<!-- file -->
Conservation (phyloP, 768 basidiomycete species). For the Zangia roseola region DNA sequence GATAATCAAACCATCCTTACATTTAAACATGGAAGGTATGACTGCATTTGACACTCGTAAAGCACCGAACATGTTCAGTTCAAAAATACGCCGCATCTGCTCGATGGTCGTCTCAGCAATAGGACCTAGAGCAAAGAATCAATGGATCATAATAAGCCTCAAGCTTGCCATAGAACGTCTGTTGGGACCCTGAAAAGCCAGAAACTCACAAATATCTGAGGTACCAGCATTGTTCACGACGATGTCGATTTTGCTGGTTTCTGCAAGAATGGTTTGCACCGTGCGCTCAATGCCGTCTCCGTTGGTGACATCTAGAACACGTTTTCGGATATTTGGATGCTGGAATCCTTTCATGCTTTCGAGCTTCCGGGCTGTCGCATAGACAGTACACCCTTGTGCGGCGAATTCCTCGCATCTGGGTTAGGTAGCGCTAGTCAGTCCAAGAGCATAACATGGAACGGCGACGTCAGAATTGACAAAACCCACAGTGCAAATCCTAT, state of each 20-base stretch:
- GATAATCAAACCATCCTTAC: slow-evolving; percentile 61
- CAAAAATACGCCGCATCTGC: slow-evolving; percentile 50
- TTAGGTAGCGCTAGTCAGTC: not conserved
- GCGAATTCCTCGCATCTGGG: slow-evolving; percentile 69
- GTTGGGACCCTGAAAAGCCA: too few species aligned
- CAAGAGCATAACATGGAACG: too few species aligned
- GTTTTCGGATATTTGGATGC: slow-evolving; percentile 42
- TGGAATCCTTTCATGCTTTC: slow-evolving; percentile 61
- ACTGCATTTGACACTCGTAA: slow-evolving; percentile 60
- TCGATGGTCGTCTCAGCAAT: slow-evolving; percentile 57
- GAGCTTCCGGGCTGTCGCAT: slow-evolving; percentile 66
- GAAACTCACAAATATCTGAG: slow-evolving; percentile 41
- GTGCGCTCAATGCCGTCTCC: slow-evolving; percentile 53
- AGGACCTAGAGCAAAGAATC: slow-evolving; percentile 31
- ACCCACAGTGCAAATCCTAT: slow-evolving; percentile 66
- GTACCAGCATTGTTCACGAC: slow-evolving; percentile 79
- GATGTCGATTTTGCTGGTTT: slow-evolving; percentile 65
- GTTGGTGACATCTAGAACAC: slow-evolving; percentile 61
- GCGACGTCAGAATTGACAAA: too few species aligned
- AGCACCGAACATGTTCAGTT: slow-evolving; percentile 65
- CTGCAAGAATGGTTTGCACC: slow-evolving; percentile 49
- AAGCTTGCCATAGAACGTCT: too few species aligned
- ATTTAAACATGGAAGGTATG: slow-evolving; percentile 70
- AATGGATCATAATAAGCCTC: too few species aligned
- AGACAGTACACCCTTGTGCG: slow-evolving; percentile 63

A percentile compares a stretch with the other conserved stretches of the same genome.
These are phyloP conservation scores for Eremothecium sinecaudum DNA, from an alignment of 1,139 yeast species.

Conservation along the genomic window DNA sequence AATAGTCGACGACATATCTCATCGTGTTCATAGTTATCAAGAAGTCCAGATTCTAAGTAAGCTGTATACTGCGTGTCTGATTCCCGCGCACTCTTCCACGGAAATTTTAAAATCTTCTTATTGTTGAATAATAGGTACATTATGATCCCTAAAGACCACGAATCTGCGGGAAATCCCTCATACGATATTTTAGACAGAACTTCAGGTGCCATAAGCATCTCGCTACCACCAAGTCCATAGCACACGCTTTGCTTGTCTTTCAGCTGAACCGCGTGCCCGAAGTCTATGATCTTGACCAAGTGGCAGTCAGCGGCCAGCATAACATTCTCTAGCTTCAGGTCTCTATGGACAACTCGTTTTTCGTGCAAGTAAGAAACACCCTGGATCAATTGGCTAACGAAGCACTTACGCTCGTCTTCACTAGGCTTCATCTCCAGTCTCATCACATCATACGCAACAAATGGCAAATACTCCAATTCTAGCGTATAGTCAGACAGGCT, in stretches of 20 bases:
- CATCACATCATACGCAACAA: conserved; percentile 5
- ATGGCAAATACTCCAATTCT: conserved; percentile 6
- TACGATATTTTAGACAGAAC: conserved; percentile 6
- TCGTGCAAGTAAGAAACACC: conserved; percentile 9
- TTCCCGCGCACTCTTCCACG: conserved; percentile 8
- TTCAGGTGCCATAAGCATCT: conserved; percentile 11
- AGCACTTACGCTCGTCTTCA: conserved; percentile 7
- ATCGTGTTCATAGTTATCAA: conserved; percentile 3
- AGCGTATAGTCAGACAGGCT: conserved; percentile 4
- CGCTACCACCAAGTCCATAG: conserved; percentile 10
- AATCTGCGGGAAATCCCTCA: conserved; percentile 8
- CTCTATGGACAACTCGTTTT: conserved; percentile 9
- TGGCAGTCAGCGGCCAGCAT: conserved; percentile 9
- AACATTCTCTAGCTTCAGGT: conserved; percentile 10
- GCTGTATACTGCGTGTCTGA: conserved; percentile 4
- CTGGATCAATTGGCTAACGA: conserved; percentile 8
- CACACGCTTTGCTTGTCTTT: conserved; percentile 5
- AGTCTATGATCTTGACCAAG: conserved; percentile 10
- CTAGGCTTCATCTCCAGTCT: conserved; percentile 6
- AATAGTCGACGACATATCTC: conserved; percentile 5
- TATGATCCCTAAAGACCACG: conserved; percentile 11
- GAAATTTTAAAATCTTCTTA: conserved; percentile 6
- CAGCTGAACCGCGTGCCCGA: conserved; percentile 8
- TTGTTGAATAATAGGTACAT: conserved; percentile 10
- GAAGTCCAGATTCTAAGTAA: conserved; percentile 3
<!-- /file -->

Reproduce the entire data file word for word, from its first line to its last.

Conservation (phyloP, 768 basidiomycete species). For the Zangia roseola region DNA sequence GATAATCAAACCATCCTTACATTTAAACATGGAAGGTATGACTGCATTTGACACTCGTAAAGCACCGAACATGTTCAGTTCAAAAATACGCCGCATCTGCTCGATGGTCGTCTCAGCAATAGGACCTAGAGCAAAGAATCAATGGATCATAATAAGCCTCAAGCTTGCCATAGAACGTCTGTTGGGACCCTGAAAAGCCAGAAACTCACAAATATCTGAGGTACCAGCATTGTTCACGACGATGTCGATTTTGCTGGTTTCTGCAAGAATGGTTTGCACCGTGCGCTCAATGCCGTCTCCGTTGGTGACATCTAGAACACGTTTTCGGATATTTGGATGCTGGAATCCTTTCATGCTTTCGAGCTTCCGGGCTGTCGCATAGACAGTACACCCTTGTGCGGCGAATTCCTCGCATCTGGGTTAGGTAGCGCTAGTCAGTCCAAGAGCATAACATGGAACGGCGACGTCAGAATTGACAAAACCCACAGTGCAAATCCTAT, state of each 20-base stretch:
- GATAATCAAACCATCCTTAC: slow-evolving; percentile 61
- CAAAAATACGCCGCATCTGC: slow-evolving; percentile 50
- TTAGGTAGCGCTAGTCAGTC: not conserved
- GCGAATTCCTCGCATCTGGG: slow-evolving; percentile 69
- GTTGGGACCCTGAAAAGCCA: too few species aligned
- CAAGAGCATAACATGGAACG: too few species aligned
- GTTTTCGGATATTTGGATGC: slow-evolving; percentile 42
- TGGAATCCTTTCATGCTTTC: slow-evolving; percentile 61
- ACTGCATTTGACACTCGTAA: slow-evolving; percentile 60
- TCGATGGTCGTCTCAGCAAT: slow-evolving; percentile 57
- GAGCTTCCGGGCTGTCGCAT: slow-evolving; percentile 66
- GAAACTCACAAATATCTGAG: slow-evolving; percentile 41
- GTGCGCTCAATGCCGTCTCC: slow-evolving; percentile 53
- AGGACCTAGAGCAAAGAATC: slow-evolving; percentile 31
- ACCCACAGTGCAAATCCTAT: slow-evolving; percentile 66
- GTACCAGCATTGTTCACGAC: slow-evolving; percentile 79
- GATGTCGATTTTGCTGGTTT: slow-evolving; percentile 65
- GTTGGTGACATCTAGAACAC: slow-evolving; percentile 61
- GCGACGTCAGAATTGACAAA: too few species aligned
- AGCACCGAACATGTTCAGTT: slow-evolving; percentile 65
- CTGCAAGAATGGTTTGCACC: slow-evolving; percentile 49
- AAGCTTGCCATAGAACGTCT: too few species aligned
- ATTTAAACATGGAAGGTATG: slow-evolving; percentile 70
- AATGGATCATAATAAGCCTC: too few species aligned
- AGACAGTACACCCTTGTGCG: slow-evolving; percentile 63

A percentile compares a stretch with the other conserved stretches of the same genome.
These are phyloP conservation scores for Eremothecium sinecaudum DNA, from an alignment of 1,139 yeast species.

Conservation along the genomic window DNA sequence AATAGTCGACGACATATCTCATCGTGTTCATAGTTATCAAGAAGTCCAGATTCTAAGTAAGCTGTATACTGCGTGTCTGATTCCCGCGCACTCTTCCACGGAAATTTTAAAATCTTCTTATTGTTGAATAATAGGTACATTATGATCCCTAAAGACCACGAATCTGCGGGAAATCCCTCATACGATATTTTAGACAGAACTTCAGGTGCCATAAGCATCTCGCTACCACCAAGTCCATAGCACACGCTTTGCTTGTCTTTCAGCTGAACCGCGTGCCCGAAGTCTATGATCTTGACCAAGTGGCAGTCAGCGGCCAGCATAACATTCTCTAGCTTCAGGTCTCTATGGACAACTCGTTTTTCGTGCAAGTAAGAAACACCCTGGATCAATTGGCTAACGAAGCACTTACGCTCGTCTTCACTAGGCTTCATCTCCAGTCTCATCACATCATACGCAACAAATGGCAAATACTCCAATTCTAGCGTATAGTCAGACAGGCT, in stretches of 20 bases:
- CATCACATCATACGCAACAA: conserved; percentile 5
- ATGGCAAATACTCCAATTCT: conserved; percentile 6
- TACGATATTTTAGACAGAAC: conserved; percentile 6
- TCGTGCAAGTAAGAAACACC: conserved; percentile 9
- TTCCCGCGCACTCTTCCACG: conserved; percentile 8
- TTCAGGTGCCATAAGCATCT: conserved; percentile 11
- AGCACTTACGCTCGTCTTCA: conserved; percentile 7
- ATCGTGTTCATAGTTATCAA: conserved; percentile 3
- AGCGTATAGTCAGACAGGCT: conserved; percentile 4
- CGCTACCACCAAGTCCATAG: conserved; percentile 10
- AATCTGCGGGAAATCCCTCA: conserved; percentile 8
- CTCTATGGACAACTCGTTTT: conserved; percentile 9
- TGGCAGTCAGCGGCCAGCAT: conserved; percentile 9
- AACATTCTCTAGCTTCAGGT: conserved; percentile 10
- GCTGTATACTGCGTGTCTGA: conserved; percentile 4
- CTGGATCAATTGGCTAACGA: conserved; percentile 8
- CACACGCTTTGCTTGTCTTT: conserved; percentile 5
- AGTCTATGATCTTGACCAAG: conserved; percentile 10
- CTAGGCTTCATCTCCAGTCT: conserved; percentile 6
- AATAGTCGACGACATATCTC: conserved; percentile 5
- TATGATCCCTAAAGACCACG: conserved; percentile 11
- GAAATTTTAAAATCTTCTTA: conserved; percentile 6
- CAGCTGAACCGCGTGCCCGA: conserved; percentile 8
- TTGTTGAATAATAGGTACAT: conserved; percentile 10
- GAAGTCCAGATTCTAAGTAA: conserved; percentile 3